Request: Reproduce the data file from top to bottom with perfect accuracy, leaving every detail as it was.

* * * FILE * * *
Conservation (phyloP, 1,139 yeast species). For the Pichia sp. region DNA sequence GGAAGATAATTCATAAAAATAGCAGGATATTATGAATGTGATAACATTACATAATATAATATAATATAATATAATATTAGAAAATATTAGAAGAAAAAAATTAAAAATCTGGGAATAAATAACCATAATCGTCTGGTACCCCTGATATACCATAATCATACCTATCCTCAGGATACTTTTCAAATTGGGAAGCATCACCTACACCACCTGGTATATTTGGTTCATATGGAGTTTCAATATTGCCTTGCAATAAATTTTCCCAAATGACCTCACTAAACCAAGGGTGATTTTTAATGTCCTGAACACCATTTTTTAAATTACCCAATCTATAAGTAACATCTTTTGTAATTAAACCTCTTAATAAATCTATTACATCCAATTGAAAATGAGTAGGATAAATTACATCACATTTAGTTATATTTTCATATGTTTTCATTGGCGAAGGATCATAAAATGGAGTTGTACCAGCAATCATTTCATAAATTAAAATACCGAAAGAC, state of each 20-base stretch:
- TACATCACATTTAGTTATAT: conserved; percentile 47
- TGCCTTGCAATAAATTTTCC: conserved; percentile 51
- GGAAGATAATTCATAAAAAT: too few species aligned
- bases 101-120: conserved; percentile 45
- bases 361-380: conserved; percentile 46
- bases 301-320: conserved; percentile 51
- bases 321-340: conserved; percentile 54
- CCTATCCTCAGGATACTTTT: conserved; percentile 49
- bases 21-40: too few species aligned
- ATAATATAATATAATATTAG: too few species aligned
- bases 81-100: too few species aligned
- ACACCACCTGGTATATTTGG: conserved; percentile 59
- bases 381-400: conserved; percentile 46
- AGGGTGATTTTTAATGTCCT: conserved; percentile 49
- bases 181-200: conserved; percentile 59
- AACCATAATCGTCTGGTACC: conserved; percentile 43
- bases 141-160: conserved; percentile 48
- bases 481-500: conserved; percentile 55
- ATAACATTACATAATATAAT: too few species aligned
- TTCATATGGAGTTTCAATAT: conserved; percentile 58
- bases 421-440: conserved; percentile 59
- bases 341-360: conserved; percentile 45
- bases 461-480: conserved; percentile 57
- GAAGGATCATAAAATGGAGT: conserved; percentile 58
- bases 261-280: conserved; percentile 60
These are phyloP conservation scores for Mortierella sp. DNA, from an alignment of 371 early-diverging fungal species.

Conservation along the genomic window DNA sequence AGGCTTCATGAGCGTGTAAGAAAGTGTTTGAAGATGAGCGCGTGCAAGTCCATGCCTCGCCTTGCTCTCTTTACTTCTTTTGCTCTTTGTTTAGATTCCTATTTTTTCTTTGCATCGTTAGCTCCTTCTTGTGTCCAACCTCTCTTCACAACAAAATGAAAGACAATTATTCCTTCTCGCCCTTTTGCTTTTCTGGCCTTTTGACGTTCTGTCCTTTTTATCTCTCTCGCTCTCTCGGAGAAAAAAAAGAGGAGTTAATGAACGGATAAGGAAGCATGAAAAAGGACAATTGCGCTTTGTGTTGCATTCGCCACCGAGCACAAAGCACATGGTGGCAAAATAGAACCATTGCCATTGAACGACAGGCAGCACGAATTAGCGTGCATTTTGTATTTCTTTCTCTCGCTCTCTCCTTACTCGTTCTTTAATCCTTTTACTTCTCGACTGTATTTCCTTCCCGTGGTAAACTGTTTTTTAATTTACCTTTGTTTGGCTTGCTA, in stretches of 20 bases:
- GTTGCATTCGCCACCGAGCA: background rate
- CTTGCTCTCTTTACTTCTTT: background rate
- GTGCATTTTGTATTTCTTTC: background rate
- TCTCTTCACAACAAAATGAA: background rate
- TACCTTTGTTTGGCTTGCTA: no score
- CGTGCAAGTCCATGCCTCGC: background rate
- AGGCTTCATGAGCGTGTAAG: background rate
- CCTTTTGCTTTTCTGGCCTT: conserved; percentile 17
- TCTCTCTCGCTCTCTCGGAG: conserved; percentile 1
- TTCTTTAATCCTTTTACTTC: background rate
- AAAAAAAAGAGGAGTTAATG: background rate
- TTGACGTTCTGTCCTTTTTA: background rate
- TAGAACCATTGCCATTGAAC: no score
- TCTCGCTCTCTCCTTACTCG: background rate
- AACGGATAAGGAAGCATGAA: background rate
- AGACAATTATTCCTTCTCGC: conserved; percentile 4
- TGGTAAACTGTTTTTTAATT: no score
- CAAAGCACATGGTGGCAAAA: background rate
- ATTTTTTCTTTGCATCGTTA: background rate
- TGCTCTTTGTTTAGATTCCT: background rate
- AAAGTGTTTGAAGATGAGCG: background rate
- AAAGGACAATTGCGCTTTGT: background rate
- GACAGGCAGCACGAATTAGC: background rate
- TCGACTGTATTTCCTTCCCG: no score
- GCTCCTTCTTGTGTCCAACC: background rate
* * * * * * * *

Conservation (phyloP, 1,139 yeast species). For the Pichia sp. region DNA sequence GGAAGATAATTCATAAAAATAGCAGGATATTATGAATGTGATAACATTACATAATATAATATAATATAATATAATATTAGAAAATATTAGAAGAAAAAAATTAAAAATCTGGGAATAAATAACCATAATCGTCTGGTACCCCTGATATACCATAATCATACCTATCCTCAGGATACTTTTCAAATTGGGAAGCATCACCTACACCACCTGGTATATTTGGTTCATATGGAGTTTCAATATTGCCTTGCAATAAATTTTCCCAAATGACCTCACTAAACCAAGGGTGATTTTTAATGTCCTGAACACCATTTTTTAAATTACCCAATCTATAAGTAACATCTTTTGTAATTAAACCTCTTAATAAATCTATTACATCCAATTGAAAATGAGTAGGATAAATTACATCACATTTAGTTATATTTTCATATGTTTTCATTGGCGAAGGATCATAAAATGGAGTTGTACCAGCAATCATTTCATAAATTAAAATACCGAAAGAC, state of each 20-base stretch:
- TACATCACATTTAGTTATAT: conserved; percentile 47
- TGCCTTGCAATAAATTTTCC: conserved; percentile 51
- GGAAGATAATTCATAAAAAT: too few species aligned
- bases 101-120: conserved; percentile 45
- bases 361-380: conserved; percentile 46
- bases 301-320: conserved; percentile 51
- bases 321-340: conserved; percentile 54
- CCTATCCTCAGGATACTTTT: conserved; percentile 49
- bases 21-40: too few species aligned
- ATAATATAATATAATATTAG: too few species aligned
- bases 81-100: too few species aligned
- ACACCACCTGGTATATTTGG: conserved; percentile 59
- bases 381-400: conserved; percentile 46
- AGGGTGATTTTTAATGTCCT: conserved; percentile 49
- bases 181-200: conserved; percentile 59
- AACCATAATCGTCTGGTACC: conserved; percentile 43
- bases 141-160: conserved; percentile 48
- bases 481-500: conserved; percentile 55
- ATAACATTACATAATATAAT: too few species aligned
- TTCATATGGAGTTTCAATAT: conserved; percentile 58
- bases 421-440: conserved; percentile 59
- bases 341-360: conserved; percentile 45
- bases 461-480: conserved; percentile 57
- GAAGGATCATAAAATGGAGT: conserved; percentile 58
- bases 261-280: conserved; percentile 60
These are phyloP conservation scores for Mortierella sp. DNA, from an alignment of 371 early-diverging fungal species.

Conservation along the genomic window DNA sequence AGGCTTCATGAGCGTGTAAGAAAGTGTTTGAAGATGAGCGCGTGCAAGTCCATGCCTCGCCTTGCTCTCTTTACTTCTTTTGCTCTTTGTTTAGATTCCTATTTTTTCTTTGCATCGTTAGCTCCTTCTTGTGTCCAACCTCTCTTCACAACAAAATGAAAGACAATTATTCCTTCTCGCCCTTTTGCTTTTCTGGCCTTTTGACGTTCTGTCCTTTTTATCTCTCTCGCTCTCTCGGAGAAAAAAAAGAGGAGTTAATGAACGGATAAGGAAGCATGAAAAAGGACAATTGCGCTTTGTGTTGCATTCGCCACCGAGCACAAAGCACATGGTGGCAAAATAGAACCATTGCCATTGAACGACAGGCAGCACGAATTAGCGTGCATTTTGTATTTCTTTCTCTCGCTCTCTCCTTACTCGTTCTTTAATCCTTTTACTTCTCGACTGTATTTCCTTCCCGTGGTAAACTGTTTTTTAATTTACCTTTGTTTGGCTTGCTA, in stretches of 20 bases:
- GTTGCATTCGCCACCGAGCA: background rate
- CTTGCTCTCTTTACTTCTTT: background rate
- GTGCATTTTGTATTTCTTTC: background rate
- TCTCTTCACAACAAAATGAA: background rate
- TACCTTTGTTTGGCTTGCTA: no score
- CGTGCAAGTCCATGCCTCGC: background rate
- AGGCTTCATGAGCGTGTAAG: background rate
- CCTTTTGCTTTTCTGGCCTT: conserved; percentile 17
- TCTCTCTCGCTCTCTCGGAG: conserved; percentile 1
- TTCTTTAATCCTTTTACTTC: background rate
- AAAAAAAAGAGGAGTTAATG: background rate
- TTGACGTTCTGTCCTTTTTA: background rate
- TAGAACCATTGCCATTGAAC: no score
- TCTCGCTCTCTCCTTACTCG: background rate
- AACGGATAAGGAAGCATGAA: background rate
- AGACAATTATTCCTTCTCGC: conserved; percentile 4
- TGGTAAACTGTTTTTTAATT: no score
- CAAAGCACATGGTGGCAAAA: background rate
- ATTTTTTCTTTGCATCGTTA: background rate
- TGCTCTTTGTTTAGATTCCT: background rate
- AAAGTGTTTGAAGATGAGCG: background rate
- AAAGGACAATTGCGCTTTGT: background rate
- GACAGGCAGCACGAATTAGC: background rate
- TCGACTGTATTTCCTTCCCG: no score
- GCTCCTTCTTGTGTCCAACC: background rate